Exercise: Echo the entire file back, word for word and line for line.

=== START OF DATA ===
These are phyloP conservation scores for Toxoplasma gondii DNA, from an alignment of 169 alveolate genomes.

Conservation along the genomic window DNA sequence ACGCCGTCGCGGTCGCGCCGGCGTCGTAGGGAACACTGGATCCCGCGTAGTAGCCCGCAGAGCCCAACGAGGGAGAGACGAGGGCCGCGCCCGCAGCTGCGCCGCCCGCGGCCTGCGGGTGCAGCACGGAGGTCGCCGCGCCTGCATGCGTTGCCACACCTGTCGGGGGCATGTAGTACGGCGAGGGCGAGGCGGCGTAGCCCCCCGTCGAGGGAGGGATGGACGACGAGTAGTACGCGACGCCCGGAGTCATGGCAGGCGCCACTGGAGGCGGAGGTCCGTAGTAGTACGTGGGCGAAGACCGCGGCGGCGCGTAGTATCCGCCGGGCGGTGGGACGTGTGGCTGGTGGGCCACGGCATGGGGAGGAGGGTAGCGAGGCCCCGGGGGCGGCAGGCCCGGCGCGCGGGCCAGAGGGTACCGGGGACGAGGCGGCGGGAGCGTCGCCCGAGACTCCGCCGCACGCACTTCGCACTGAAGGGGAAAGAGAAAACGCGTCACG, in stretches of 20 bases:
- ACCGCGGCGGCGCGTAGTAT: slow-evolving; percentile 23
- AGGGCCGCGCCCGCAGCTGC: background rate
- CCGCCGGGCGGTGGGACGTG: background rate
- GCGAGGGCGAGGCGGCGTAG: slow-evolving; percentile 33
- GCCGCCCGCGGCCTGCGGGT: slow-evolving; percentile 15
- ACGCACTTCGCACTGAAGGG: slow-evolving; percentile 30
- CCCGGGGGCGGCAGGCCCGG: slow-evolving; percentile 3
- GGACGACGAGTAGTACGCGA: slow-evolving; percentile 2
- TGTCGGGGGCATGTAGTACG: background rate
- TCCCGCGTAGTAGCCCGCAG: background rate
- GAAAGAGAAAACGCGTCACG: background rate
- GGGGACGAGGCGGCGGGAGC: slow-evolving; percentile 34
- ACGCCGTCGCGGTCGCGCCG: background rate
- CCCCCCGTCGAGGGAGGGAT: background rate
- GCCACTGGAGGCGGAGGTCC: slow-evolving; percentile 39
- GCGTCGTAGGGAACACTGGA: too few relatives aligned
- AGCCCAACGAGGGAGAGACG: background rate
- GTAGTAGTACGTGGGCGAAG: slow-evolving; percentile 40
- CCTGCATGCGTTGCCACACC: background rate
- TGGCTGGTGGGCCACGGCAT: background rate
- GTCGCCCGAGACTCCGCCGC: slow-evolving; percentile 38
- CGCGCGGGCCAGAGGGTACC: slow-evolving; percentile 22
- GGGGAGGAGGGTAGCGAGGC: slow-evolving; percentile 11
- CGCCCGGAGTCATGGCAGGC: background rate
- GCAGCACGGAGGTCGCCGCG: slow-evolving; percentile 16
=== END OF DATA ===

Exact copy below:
These are phyloP conservation scores for Toxoplasma gondii DNA, from an alignment of 169 alveolate genomes.

Conservation along the genomic window DNA sequence ACGCCGTCGCGGTCGCGCCGGCGTCGTAGGGAACACTGGATCCCGCGTAGTAGCCCGCAGAGCCCAACGAGGGAGAGACGAGGGCCGCGCCCGCAGCTGCGCCGCCCGCGGCCTGCGGGTGCAGCACGGAGGTCGCCGCGCCTGCATGCGTTGCCACACCTGTCGGGGGCATGTAGTACGGCGAGGGCGAGGCGGCGTAGCCCCCCGTCGAGGGAGGGATGGACGACGAGTAGTACGCGACGCCCGGAGTCATGGCAGGCGCCACTGGAGGCGGAGGTCCGTAGTAGTACGTGGGCGAAGACCGCGGCGGCGCGTAGTATCCGCCGGGCGGTGGGACGTGTGGCTGGTGGGCCACGGCATGGGGAGGAGGGTAGCGAGGCCCCGGGGGCGGCAGGCCCGGCGCGCGGGCCAGAGGGTACCGGGGACGAGGCGGCGGGAGCGTCGCCCGAGACTCCGCCGCACGCACTTCGCACTGAAGGGGAAAGAGAAAACGCGTCACG, in stretches of 20 bases:
- ACCGCGGCGGCGCGTAGTAT: slow-evolving; percentile 23
- AGGGCCGCGCCCGCAGCTGC: background rate
- CCGCCGGGCGGTGGGACGTG: background rate
- GCGAGGGCGAGGCGGCGTAG: slow-evolving; percentile 33
- GCCGCCCGCGGCCTGCGGGT: slow-evolving; percentile 15
- ACGCACTTCGCACTGAAGGG: slow-evolving; percentile 30
- CCCGGGGGCGGCAGGCCCGG: slow-evolving; percentile 3
- GGACGACGAGTAGTACGCGA: slow-evolving; percentile 2
- TGTCGGGGGCATGTAGTACG: background rate
- TCCCGCGTAGTAGCCCGCAG: background rate
- GAAAGAGAAAACGCGTCACG: background rate
- GGGGACGAGGCGGCGGGAGC: slow-evolving; percentile 34
- ACGCCGTCGCGGTCGCGCCG: background rate
- CCCCCCGTCGAGGGAGGGAT: background rate
- GCCACTGGAGGCGGAGGTCC: slow-evolving; percentile 39
- GCGTCGTAGGGAACACTGGA: too few relatives aligned
- AGCCCAACGAGGGAGAGACG: background rate
- GTAGTAGTACGTGGGCGAAG: slow-evolving; percentile 40
- CCTGCATGCGTTGCCACACC: background rate
- TGGCTGGTGGGCCACGGCAT: background rate
- GTCGCCCGAGACTCCGCCGC: slow-evolving; percentile 38
- CGCGCGGGCCAGAGGGTACC: slow-evolving; percentile 22
- GGGGAGGAGGGTAGCGAGGC: slow-evolving; percentile 11
- CGCCCGGAGTCATGGCAGGC: background rate
- GCAGCACGGAGGTCGCCGCG: slow-evolving; percentile 16